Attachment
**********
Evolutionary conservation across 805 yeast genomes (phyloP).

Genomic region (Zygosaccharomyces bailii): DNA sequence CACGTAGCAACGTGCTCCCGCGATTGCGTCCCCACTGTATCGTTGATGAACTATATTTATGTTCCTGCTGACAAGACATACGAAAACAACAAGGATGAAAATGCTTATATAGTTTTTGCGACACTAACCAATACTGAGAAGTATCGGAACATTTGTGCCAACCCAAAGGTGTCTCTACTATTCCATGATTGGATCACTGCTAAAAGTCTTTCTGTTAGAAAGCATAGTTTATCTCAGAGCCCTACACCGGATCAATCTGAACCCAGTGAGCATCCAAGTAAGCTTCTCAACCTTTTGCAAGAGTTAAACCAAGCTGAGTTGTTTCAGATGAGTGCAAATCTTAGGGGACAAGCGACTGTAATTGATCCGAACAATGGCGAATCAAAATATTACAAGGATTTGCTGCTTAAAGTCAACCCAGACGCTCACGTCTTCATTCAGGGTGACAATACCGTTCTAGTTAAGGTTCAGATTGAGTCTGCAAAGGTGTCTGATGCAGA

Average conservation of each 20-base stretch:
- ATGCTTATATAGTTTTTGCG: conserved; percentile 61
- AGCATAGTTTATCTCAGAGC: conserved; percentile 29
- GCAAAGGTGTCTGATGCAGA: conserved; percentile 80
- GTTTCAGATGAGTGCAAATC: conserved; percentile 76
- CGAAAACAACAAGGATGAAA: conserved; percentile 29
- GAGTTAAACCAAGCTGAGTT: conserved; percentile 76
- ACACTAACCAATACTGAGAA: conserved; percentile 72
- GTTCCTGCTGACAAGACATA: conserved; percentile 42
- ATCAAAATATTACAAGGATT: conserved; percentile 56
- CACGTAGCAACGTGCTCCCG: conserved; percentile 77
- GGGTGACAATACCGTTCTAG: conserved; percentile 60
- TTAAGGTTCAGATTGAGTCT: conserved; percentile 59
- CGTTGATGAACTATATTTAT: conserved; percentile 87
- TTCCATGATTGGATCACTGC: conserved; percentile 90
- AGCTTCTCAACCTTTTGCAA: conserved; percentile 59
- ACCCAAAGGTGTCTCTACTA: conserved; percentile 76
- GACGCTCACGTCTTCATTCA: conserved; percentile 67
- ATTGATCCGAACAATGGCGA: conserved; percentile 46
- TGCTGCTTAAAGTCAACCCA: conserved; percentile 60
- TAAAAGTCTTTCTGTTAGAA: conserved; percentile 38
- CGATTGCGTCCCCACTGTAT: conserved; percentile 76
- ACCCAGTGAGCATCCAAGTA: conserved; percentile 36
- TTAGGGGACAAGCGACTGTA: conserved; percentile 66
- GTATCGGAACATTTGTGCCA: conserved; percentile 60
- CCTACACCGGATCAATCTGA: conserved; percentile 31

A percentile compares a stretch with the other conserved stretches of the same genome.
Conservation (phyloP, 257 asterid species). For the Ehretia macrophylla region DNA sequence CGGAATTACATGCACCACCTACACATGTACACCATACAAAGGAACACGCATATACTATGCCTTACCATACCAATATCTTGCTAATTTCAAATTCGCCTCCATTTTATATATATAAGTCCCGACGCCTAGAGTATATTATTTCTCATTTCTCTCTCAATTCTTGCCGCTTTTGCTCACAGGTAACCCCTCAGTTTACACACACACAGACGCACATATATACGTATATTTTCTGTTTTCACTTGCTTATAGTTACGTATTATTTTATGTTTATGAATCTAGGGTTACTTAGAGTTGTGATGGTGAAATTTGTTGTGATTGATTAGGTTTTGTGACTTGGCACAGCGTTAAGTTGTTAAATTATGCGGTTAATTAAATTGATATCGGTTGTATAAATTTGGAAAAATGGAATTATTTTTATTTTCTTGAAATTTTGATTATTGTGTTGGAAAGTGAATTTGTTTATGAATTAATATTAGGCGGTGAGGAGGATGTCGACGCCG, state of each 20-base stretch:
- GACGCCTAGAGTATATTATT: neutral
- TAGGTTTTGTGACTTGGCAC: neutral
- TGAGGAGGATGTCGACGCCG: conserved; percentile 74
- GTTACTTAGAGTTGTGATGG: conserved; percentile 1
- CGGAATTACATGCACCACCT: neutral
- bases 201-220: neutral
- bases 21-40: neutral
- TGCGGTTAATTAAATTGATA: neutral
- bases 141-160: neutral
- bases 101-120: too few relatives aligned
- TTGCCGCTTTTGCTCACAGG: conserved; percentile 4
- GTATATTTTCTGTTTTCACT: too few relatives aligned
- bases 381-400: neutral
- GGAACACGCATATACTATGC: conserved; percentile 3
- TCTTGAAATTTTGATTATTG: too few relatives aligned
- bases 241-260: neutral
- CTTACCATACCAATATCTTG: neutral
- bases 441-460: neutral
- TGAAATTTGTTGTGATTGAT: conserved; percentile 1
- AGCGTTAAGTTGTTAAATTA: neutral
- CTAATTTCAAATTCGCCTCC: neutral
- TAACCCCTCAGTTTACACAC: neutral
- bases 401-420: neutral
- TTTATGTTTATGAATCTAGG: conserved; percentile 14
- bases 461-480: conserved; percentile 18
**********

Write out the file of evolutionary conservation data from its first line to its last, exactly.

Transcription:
Evolutionary conservation across 805 yeast genomes (phyloP).

Genomic region (Zygosaccharomyces bailii): DNA sequence CACGTAGCAACGTGCTCCCGCGATTGCGTCCCCACTGTATCGTTGATGAACTATATTTATGTTCCTGCTGACAAGACATACGAAAACAACAAGGATGAAAATGCTTATATAGTTTTTGCGACACTAACCAATACTGAGAAGTATCGGAACATTTGTGCCAACCCAAAGGTGTCTCTACTATTCCATGATTGGATCACTGCTAAAAGTCTTTCTGTTAGAAAGCATAGTTTATCTCAGAGCCCTACACCGGATCAATCTGAACCCAGTGAGCATCCAAGTAAGCTTCTCAACCTTTTGCAAGAGTTAAACCAAGCTGAGTTGTTTCAGATGAGTGCAAATCTTAGGGGACAAGCGACTGTAATTGATCCGAACAATGGCGAATCAAAATATTACAAGGATTTGCTGCTTAAAGTCAACCCAGACGCTCACGTCTTCATTCAGGGTGACAATACCGTTCTAGTTAAGGTTCAGATTGAGTCTGCAAAGGTGTCTGATGCAGA

Average conservation of each 20-base stretch:
- ATGCTTATATAGTTTTTGCG: conserved; percentile 61
- AGCATAGTTTATCTCAGAGC: conserved; percentile 29
- GCAAAGGTGTCTGATGCAGA: conserved; percentile 80
- GTTTCAGATGAGTGCAAATC: conserved; percentile 76
- CGAAAACAACAAGGATGAAA: conserved; percentile 29
- GAGTTAAACCAAGCTGAGTT: conserved; percentile 76
- ACACTAACCAATACTGAGAA: conserved; percentile 72
- GTTCCTGCTGACAAGACATA: conserved; percentile 42
- ATCAAAATATTACAAGGATT: conserved; percentile 56
- CACGTAGCAACGTGCTCCCG: conserved; percentile 77
- GGGTGACAATACCGTTCTAG: conserved; percentile 60
- TTAAGGTTCAGATTGAGTCT: conserved; percentile 59
- CGTTGATGAACTATATTTAT: conserved; percentile 87
- TTCCATGATTGGATCACTGC: conserved; percentile 90
- AGCTTCTCAACCTTTTGCAA: conserved; percentile 59
- ACCCAAAGGTGTCTCTACTA: conserved; percentile 76
- GACGCTCACGTCTTCATTCA: conserved; percentile 67
- ATTGATCCGAACAATGGCGA: conserved; percentile 46
- TGCTGCTTAAAGTCAACCCA: conserved; percentile 60
- TAAAAGTCTTTCTGTTAGAA: conserved; percentile 38
- CGATTGCGTCCCCACTGTAT: conserved; percentile 76
- ACCCAGTGAGCATCCAAGTA: conserved; percentile 36
- TTAGGGGACAAGCGACTGTA: conserved; percentile 66
- GTATCGGAACATTTGTGCCA: conserved; percentile 60
- CCTACACCGGATCAATCTGA: conserved; percentile 31

A percentile compares a stretch with the other conserved stretches of the same genome.
Conservation (phyloP, 257 asterid species). For the Ehretia macrophylla region DNA sequence CGGAATTACATGCACCACCTACACATGTACACCATACAAAGGAACACGCATATACTATGCCTTACCATACCAATATCTTGCTAATTTCAAATTCGCCTCCATTTTATATATATAAGTCCCGACGCCTAGAGTATATTATTTCTCATTTCTCTCTCAATTCTTGCCGCTTTTGCTCACAGGTAACCCCTCAGTTTACACACACACAGACGCACATATATACGTATATTTTCTGTTTTCACTTGCTTATAGTTACGTATTATTTTATGTTTATGAATCTAGGGTTACTTAGAGTTGTGATGGTGAAATTTGTTGTGATTGATTAGGTTTTGTGACTTGGCACAGCGTTAAGTTGTTAAATTATGCGGTTAATTAAATTGATATCGGTTGTATAAATTTGGAAAAATGGAATTATTTTTATTTTCTTGAAATTTTGATTATTGTGTTGGAAAGTGAATTTGTTTATGAATTAATATTAGGCGGTGAGGAGGATGTCGACGCCG, state of each 20-base stretch:
- GACGCCTAGAGTATATTATT: neutral
- TAGGTTTTGTGACTTGGCAC: neutral
- TGAGGAGGATGTCGACGCCG: conserved; percentile 74
- GTTACTTAGAGTTGTGATGG: conserved; percentile 1
- CGGAATTACATGCACCACCT: neutral
- bases 201-220: neutral
- bases 21-40: neutral
- TGCGGTTAATTAAATTGATA: neutral
- bases 141-160: neutral
- bases 101-120: too few relatives aligned
- TTGCCGCTTTTGCTCACAGG: conserved; percentile 4
- GTATATTTTCTGTTTTCACT: too few relatives aligned
- bases 381-400: neutral
- GGAACACGCATATACTATGC: conserved; percentile 3
- TCTTGAAATTTTGATTATTG: too few relatives aligned
- bases 241-260: neutral
- CTTACCATACCAATATCTTG: neutral
- bases 441-460: neutral
- TGAAATTTGTTGTGATTGAT: conserved; percentile 1
- AGCGTTAAGTTGTTAAATTA: neutral
- CTAATTTCAAATTCGCCTCC: neutral
- TAACCCCTCAGTTTACACAC: neutral
- bases 401-420: neutral
- TTTATGTTTATGAATCTAGG: conserved; percentile 14
- bases 461-480: conserved; percentile 18